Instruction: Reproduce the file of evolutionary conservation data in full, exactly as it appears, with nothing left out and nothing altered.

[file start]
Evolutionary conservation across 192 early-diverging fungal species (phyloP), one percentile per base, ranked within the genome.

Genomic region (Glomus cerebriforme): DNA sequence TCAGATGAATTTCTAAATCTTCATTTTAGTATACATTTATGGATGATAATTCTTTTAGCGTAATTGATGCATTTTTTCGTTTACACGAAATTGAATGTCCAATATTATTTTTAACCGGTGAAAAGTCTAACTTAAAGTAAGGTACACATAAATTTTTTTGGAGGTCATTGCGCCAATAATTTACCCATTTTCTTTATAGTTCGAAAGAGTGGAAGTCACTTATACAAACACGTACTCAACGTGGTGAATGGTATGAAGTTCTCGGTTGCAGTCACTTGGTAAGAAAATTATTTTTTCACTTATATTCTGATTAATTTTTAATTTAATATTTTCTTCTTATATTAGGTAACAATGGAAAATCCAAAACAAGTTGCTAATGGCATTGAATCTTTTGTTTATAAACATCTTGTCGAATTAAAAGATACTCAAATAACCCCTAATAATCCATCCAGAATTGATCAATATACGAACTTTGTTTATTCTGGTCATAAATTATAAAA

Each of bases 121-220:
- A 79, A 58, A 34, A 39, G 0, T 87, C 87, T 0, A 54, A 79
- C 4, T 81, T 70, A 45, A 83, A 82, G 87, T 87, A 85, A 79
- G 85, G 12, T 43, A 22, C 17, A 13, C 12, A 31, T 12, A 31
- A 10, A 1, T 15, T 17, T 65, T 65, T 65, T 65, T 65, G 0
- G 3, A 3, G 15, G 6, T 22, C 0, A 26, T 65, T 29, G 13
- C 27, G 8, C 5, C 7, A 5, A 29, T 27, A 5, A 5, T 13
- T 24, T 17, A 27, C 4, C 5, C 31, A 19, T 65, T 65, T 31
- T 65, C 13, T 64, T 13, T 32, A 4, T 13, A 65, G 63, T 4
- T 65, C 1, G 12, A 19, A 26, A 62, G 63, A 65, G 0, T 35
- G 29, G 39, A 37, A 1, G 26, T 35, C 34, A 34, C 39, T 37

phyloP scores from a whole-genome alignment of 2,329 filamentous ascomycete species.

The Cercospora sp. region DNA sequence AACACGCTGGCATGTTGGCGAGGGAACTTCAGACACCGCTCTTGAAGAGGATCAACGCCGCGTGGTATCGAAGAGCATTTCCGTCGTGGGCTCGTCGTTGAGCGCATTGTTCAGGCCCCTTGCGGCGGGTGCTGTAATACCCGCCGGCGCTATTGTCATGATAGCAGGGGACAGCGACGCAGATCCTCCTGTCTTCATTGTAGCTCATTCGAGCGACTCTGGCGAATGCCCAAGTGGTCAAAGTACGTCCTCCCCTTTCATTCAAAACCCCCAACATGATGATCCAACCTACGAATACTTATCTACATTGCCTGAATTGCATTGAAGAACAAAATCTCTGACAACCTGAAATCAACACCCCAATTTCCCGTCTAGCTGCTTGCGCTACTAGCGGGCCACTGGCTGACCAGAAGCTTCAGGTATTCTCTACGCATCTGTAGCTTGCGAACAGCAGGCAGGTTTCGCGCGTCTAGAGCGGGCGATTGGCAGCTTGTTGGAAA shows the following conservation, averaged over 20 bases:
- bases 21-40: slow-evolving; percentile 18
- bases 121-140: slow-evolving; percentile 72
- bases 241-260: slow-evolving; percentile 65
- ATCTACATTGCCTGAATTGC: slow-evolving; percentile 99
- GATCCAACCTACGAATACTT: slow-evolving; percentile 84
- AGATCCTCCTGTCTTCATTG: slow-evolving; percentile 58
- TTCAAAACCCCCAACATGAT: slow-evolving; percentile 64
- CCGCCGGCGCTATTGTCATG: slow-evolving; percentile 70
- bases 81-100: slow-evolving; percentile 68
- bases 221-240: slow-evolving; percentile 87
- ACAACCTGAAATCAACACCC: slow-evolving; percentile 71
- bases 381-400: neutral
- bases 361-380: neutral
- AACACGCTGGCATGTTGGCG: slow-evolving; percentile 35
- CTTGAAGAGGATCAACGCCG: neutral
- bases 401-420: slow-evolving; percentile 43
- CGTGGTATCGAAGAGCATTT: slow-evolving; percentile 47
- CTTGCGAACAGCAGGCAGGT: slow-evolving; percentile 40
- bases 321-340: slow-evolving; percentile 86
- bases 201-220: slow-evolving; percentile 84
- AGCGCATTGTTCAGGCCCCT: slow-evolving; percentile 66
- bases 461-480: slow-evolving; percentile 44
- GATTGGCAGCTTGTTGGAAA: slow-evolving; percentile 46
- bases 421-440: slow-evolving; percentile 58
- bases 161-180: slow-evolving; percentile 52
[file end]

Evolutionary conservation across 192 early-diverging fungal species (phyloP), one percentile per base, ranked within the genome.

Genomic region (Glomus cerebriforme): DNA sequence TCAGATGAATTTCTAAATCTTCATTTTAGTATACATTTATGGATGATAATTCTTTTAGCGTAATTGATGCATTTTTTCGTTTACACGAAATTGAATGTCCAATATTATTTTTAACCGGTGAAAAGTCTAACTTAAAGTAAGGTACACATAAATTTTTTTGGAGGTCATTGCGCCAATAATTTACCCATTTTCTTTATAGTTCGAAAGAGTGGAAGTCACTTATACAAACACGTACTCAACGTGGTGAATGGTATGAAGTTCTCGGTTGCAGTCACTTGGTAAGAAAATTATTTTTTCACTTATATTCTGATTAATTTTTAATTTAATATTTTCTTCTTATATTAGGTAACAATGGAAAATCCAAAACAAGTTGCTAATGGCATTGAATCTTTTGTTTATAAACATCTTGTCGAATTAAAAGATACTCAAATAACCCCTAATAATCCATCCAGAATTGATCAATATACGAACTTTGTTTATTCTGGTCATAAATTATAAAA

Each of bases 121-220:
- A 79, A 58, A 34, A 39, G 0, T 87, C 87, T 0, A 54, A 79
- C 4, T 81, T 70, A 45, A 83, A 82, G 87, T 87, A 85, A 79
- G 85, G 12, T 43, A 22, C 17, A 13, C 12, A 31, T 12, A 31
- A 10, A 1, T 15, T 17, T 65, T 65, T 65, T 65, T 65, G 0
- G 3, A 3, G 15, G 6, T 22, C 0, A 26, T 65, T 29, G 13
- C 27, G 8, C 5, C 7, A 5, A 29, T 27, A 5, A 5, T 13
- T 24, T 17, A 27, C 4, C 5, C 31, A 19, T 65, T 65, T 31
- T 65, C 13, T 64, T 13, T 32, A 4, T 13, A 65, G 63, T 4
- T 65, C 1, G 12, A 19, A 26, A 62, G 63, A 65, G 0, T 35
- G 29, G 39, A 37, A 1, G 26, T 35, C 34, A 34, C 39, T 37

phyloP scores from a whole-genome alignment of 2,329 filamentous ascomycete species.

The Cercospora sp. region DNA sequence AACACGCTGGCATGTTGGCGAGGGAACTTCAGACACCGCTCTTGAAGAGGATCAACGCCGCGTGGTATCGAAGAGCATTTCCGTCGTGGGCTCGTCGTTGAGCGCATTGTTCAGGCCCCTTGCGGCGGGTGCTGTAATACCCGCCGGCGCTATTGTCATGATAGCAGGGGACAGCGACGCAGATCCTCCTGTCTTCATTGTAGCTCATTCGAGCGACTCTGGCGAATGCCCAAGTGGTCAAAGTACGTCCTCCCCTTTCATTCAAAACCCCCAACATGATGATCCAACCTACGAATACTTATCTACATTGCCTGAATTGCATTGAAGAACAAAATCTCTGACAACCTGAAATCAACACCCCAATTTCCCGTCTAGCTGCTTGCGCTACTAGCGGGCCACTGGCTGACCAGAAGCTTCAGGTATTCTCTACGCATCTGTAGCTTGCGAACAGCAGGCAGGTTTCGCGCGTCTAGAGCGGGCGATTGGCAGCTTGTTGGAAA shows the following conservation, averaged over 20 bases:
- bases 21-40: slow-evolving; percentile 18
- bases 121-140: slow-evolving; percentile 72
- bases 241-260: slow-evolving; percentile 65
- ATCTACATTGCCTGAATTGC: slow-evolving; percentile 99
- GATCCAACCTACGAATACTT: slow-evolving; percentile 84
- AGATCCTCCTGTCTTCATTG: slow-evolving; percentile 58
- TTCAAAACCCCCAACATGAT: slow-evolving; percentile 64
- CCGCCGGCGCTATTGTCATG: slow-evolving; percentile 70
- bases 81-100: slow-evolving; percentile 68
- bases 221-240: slow-evolving; percentile 87
- ACAACCTGAAATCAACACCC: slow-evolving; percentile 71
- bases 381-400: neutral
- bases 361-380: neutral
- AACACGCTGGCATGTTGGCG: slow-evolving; percentile 35
- CTTGAAGAGGATCAACGCCG: neutral
- bases 401-420: slow-evolving; percentile 43
- CGTGGTATCGAAGAGCATTT: slow-evolving; percentile 47
- CTTGCGAACAGCAGGCAGGT: slow-evolving; percentile 40
- bases 321-340: slow-evolving; percentile 86
- bases 201-220: slow-evolving; percentile 84
- AGCGCATTGTTCAGGCCCCT: slow-evolving; percentile 66
- bases 461-480: slow-evolving; percentile 44
- GATTGGCAGCTTGTTGGAAA: slow-evolving; percentile 46
- bases 421-440: slow-evolving; percentile 58
- bases 161-180: slow-evolving; percentile 52